So you’ve just landed a job in Tokyo and will need to find a place to call home for your next 3 years. Well, I found myself in the same boat recently and here I am sitting in my new apartment writing this post that I hope would help others in the same situation.

1. Know What You Want

For me, my goal was to be in my own apartment within a week of reaching Tokyo. It’s quite a feat, considering even a Japanese native would take at least 2 weeks. But I managed to do just that and got a place that I liked within a week of arrival. Much of it is credited to being decisive on what I want in regards to the following factors:

Cost My calculation was to add 2 years of rent and all fees like deposit, insurance, management fees, agency fee, key money and divide the total by 24 to get a net monthly cost. This was, for me, the best way to compare the cost between each property. While I had an amount in mind, I also allowed myself 10000 yen allowance should I find an apartment that I really liked.



Location Most would want to be as near to their workplace as possible. I wanted to be near a place where I would go often to hang out and not have to worry about missing the last train as taxi fares in Japan were simply exorbitant. Shinjuku is within a reasonable distance to my office yet surprisingly affordable.

Type As a designer, I was interested in having a nicely-designed building so adding designer’s mansion (デザイナーズ物件) as a keyword will help you find that. My mansion is gated, has an intercom, 24-hour delivery boxes, a full-time, on-ground building manager and most importantly to a designer, it looks beautiful.

Size For me, I liked having a small and cozy place. So I was willing to take a space of about 20-25m² in exchange for other factors such as cost.

Searching on places like suumo and chintai beforehand will help you see the type of rooms available on the market, though it’s wise to note that you will rarely get the rooms you see online as the good ones are often taken by the time you arrive to Japan.

2. Understand Japanese

This is probably the number one key to getting a great place. Have a reasonable understanding of the language. While there are plenty of real estate agencies with an English-speaking staff, you would be limiting your choices. Most agencies access the same database, but if you want a particular property without paying an agency fee, you probably need to approach the real estate agency affiliated with the property. It’s unlikely that those company will speak anything other than Japanese.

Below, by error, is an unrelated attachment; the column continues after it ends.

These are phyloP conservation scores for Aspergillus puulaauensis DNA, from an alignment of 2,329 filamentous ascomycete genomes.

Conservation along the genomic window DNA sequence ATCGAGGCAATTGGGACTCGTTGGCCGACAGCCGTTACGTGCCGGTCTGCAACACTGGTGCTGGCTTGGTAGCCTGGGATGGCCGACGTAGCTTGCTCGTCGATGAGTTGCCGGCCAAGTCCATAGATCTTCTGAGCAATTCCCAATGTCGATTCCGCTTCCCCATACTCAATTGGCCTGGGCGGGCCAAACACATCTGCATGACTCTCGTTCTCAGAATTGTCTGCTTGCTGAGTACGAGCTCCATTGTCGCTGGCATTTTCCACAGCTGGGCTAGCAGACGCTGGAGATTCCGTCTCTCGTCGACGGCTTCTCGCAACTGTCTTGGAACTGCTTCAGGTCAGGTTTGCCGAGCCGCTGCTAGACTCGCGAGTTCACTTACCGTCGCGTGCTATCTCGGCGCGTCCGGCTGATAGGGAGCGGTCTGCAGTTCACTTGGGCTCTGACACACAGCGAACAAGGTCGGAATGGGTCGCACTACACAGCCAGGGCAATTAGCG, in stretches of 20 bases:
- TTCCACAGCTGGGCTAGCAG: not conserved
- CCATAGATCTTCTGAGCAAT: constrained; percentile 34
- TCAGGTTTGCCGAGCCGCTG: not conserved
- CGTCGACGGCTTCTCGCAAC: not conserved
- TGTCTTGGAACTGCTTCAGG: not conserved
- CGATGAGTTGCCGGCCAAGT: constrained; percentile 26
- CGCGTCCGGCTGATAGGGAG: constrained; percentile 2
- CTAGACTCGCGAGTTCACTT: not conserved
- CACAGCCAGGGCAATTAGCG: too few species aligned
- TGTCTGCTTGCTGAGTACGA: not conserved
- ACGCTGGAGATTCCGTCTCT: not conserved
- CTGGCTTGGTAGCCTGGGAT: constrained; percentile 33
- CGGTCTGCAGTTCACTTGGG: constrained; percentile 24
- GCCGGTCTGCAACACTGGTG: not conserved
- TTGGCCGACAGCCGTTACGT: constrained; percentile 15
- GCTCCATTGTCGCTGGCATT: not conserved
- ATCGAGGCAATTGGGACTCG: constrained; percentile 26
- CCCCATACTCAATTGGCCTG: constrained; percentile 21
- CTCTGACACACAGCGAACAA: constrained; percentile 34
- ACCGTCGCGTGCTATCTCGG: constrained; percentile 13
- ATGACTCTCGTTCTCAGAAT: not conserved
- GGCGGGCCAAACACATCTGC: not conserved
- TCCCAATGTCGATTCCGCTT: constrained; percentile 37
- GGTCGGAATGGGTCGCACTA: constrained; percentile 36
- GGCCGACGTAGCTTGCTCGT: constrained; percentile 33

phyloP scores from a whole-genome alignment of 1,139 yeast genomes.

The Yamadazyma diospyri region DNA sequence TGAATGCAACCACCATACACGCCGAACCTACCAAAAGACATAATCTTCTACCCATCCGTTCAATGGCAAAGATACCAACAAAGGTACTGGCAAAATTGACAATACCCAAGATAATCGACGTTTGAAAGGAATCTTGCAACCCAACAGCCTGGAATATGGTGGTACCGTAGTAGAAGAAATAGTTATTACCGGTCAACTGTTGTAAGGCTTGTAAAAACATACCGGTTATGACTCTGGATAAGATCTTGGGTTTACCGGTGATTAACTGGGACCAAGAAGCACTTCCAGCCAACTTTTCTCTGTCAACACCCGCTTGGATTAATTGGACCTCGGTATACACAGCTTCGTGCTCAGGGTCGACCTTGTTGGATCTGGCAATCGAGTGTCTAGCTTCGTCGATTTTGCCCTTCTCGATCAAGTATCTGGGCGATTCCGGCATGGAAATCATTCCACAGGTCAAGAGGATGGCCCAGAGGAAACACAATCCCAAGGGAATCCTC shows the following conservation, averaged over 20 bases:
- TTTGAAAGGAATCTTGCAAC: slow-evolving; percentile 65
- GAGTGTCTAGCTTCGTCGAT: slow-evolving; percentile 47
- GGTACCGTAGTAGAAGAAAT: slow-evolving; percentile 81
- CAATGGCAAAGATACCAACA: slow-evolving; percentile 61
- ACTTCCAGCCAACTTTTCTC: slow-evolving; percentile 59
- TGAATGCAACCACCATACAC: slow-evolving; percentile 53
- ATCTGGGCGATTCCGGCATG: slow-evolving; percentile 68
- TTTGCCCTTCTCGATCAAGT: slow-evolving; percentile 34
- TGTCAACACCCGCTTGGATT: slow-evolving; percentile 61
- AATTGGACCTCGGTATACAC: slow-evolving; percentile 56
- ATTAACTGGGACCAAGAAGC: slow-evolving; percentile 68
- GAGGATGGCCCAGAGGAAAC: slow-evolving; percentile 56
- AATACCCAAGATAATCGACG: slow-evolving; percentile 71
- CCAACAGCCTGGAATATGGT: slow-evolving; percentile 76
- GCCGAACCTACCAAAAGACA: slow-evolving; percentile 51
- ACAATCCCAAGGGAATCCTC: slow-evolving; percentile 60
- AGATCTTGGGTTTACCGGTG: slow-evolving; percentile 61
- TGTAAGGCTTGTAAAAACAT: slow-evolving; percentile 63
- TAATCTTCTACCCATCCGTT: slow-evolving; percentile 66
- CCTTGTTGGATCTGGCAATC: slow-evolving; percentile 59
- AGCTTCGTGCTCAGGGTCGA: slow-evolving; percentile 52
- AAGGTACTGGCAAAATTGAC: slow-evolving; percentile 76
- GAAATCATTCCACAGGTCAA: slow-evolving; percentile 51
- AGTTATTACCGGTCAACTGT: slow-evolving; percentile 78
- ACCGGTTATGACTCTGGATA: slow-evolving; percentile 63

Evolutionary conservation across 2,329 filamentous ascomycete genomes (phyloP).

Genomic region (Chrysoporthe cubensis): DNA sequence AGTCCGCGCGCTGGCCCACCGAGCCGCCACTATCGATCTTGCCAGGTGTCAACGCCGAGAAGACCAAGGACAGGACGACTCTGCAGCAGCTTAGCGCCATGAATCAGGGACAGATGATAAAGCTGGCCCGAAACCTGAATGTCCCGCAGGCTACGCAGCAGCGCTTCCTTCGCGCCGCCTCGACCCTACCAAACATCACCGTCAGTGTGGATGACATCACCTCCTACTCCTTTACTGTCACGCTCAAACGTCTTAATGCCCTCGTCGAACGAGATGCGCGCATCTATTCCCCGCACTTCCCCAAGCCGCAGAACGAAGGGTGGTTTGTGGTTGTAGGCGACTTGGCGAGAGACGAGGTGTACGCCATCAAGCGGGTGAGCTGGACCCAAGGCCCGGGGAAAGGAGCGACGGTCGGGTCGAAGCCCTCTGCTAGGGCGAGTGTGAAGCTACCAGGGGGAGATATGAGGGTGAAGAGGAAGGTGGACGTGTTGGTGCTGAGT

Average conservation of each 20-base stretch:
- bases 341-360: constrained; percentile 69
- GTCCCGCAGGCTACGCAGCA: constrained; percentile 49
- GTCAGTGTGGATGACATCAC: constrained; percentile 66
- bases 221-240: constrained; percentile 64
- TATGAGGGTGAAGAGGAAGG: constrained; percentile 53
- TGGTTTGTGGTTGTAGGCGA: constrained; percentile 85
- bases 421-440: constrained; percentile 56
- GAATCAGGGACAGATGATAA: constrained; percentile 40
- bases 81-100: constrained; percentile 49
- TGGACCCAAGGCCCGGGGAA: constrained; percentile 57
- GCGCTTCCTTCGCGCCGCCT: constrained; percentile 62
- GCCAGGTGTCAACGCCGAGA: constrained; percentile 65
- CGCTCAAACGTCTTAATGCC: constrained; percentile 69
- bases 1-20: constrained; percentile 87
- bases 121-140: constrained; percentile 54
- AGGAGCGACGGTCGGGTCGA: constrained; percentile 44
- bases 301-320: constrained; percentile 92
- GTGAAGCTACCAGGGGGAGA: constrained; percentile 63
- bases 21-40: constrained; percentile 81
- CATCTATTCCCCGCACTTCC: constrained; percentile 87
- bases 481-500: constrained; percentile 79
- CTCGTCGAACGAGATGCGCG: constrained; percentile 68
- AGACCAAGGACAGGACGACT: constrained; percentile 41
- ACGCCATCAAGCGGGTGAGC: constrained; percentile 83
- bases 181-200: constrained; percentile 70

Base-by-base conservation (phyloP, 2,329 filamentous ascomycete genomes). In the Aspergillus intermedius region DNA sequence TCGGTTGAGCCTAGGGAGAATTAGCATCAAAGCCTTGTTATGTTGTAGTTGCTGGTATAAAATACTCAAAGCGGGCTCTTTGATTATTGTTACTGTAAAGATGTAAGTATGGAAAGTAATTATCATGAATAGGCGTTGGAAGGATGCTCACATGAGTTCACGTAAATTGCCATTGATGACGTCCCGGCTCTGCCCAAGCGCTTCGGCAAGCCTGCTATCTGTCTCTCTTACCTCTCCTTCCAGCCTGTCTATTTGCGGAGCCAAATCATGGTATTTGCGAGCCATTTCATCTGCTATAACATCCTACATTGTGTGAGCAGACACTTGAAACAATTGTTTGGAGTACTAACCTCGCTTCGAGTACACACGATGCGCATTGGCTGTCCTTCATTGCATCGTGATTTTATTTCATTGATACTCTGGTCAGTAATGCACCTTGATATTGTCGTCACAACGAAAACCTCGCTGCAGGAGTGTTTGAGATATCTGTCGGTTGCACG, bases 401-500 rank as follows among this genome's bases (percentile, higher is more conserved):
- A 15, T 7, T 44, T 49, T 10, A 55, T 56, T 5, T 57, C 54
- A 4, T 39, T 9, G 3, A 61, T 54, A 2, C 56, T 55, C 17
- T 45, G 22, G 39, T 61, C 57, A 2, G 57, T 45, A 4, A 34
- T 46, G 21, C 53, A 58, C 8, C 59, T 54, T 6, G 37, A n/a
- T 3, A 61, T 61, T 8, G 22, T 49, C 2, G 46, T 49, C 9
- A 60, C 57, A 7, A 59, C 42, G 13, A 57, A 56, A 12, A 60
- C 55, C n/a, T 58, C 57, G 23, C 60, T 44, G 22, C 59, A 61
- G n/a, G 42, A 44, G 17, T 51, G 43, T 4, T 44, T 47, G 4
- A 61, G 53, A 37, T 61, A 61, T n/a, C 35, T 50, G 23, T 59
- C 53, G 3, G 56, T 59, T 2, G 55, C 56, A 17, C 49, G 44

If you speak sub-par Japanese like I do, make sure you grab a friend along as procedures can be pretty complicated, even for a Japanese.

3. Find A Good Agent

Get recommendations from the internet or your friends and start talking to at least 3 at the same time. They will often try to outplay each other by offering a better deal. Also, be sure to approach real estate offices near the area you wish to stay so you can view them quickly and often immediately.

The first one was a walk-in at a place near my temporary lodging. I showed him the options that I found online and he simply said that his company works exclusively with only selected properties and if I would like to rent those, there would be additional fees. That was an instant red flag for me. Also, from his demeanor, dressing and manner of speaking, you could immediately tell it would be a waste of time. Sure enough, the one and only place he showed me was in a scary-looking building, has not been cleaned and was simply not worth the money.

Not a cool place for too much money.

Not a cool place for too much money.

The second agent was a recommendation by a friend. She was good and worked fast but could not offer me a better deal than the third agent. The apartments she found were good but too expensive.

The agent I ended up signing with was a contact I got by simply calling the number on the property I liked. I ended up with an amazing real estate agent by the name of Oguma from S-FIT operating from pretty renowned shop in Shinjuku called Heyagime!(ヘヤギメ!). Oguma dressed well, was charismatic and persuasive (but not pushy) and worked hard to get my apartment keys within 3 days of my decision. The best thing about that shop was that they had a car and you could view the apartments immediately after looking at them on paper at the shop. Other shops will typically make you walk or ride a bicycle which isn’t exactly the best experience in winter. This saved a lot of time and I was able to make my decision on the same day.

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A note of warning for agents who offer you a price too good to be true. There is an ongoing scam about agents offering no key money or agency fee, and then running away with your money. Do some research on the real estate company to make sure they check out.

4. Prepare Your Documents

You need your passport, a cell phone number, residence card and first month’s payment of rent and fees. Get your number by walking into any Softbank, you can start using it immediately. Since you can’t get a bank account without your own address, you need cash, so make sure you stagger withdrawals to get pass your daily withdrawal limits on your foreign bank account.

If you are a foreigner, it’s likely it will take longer to get verified, and they will call you and speak to you in light speed in Japanese. Make sure you hang around a bi-lingual Japanese and put the speaker on when that happens or you’ll likely to fail the check.

That’s all, I hope it helps!

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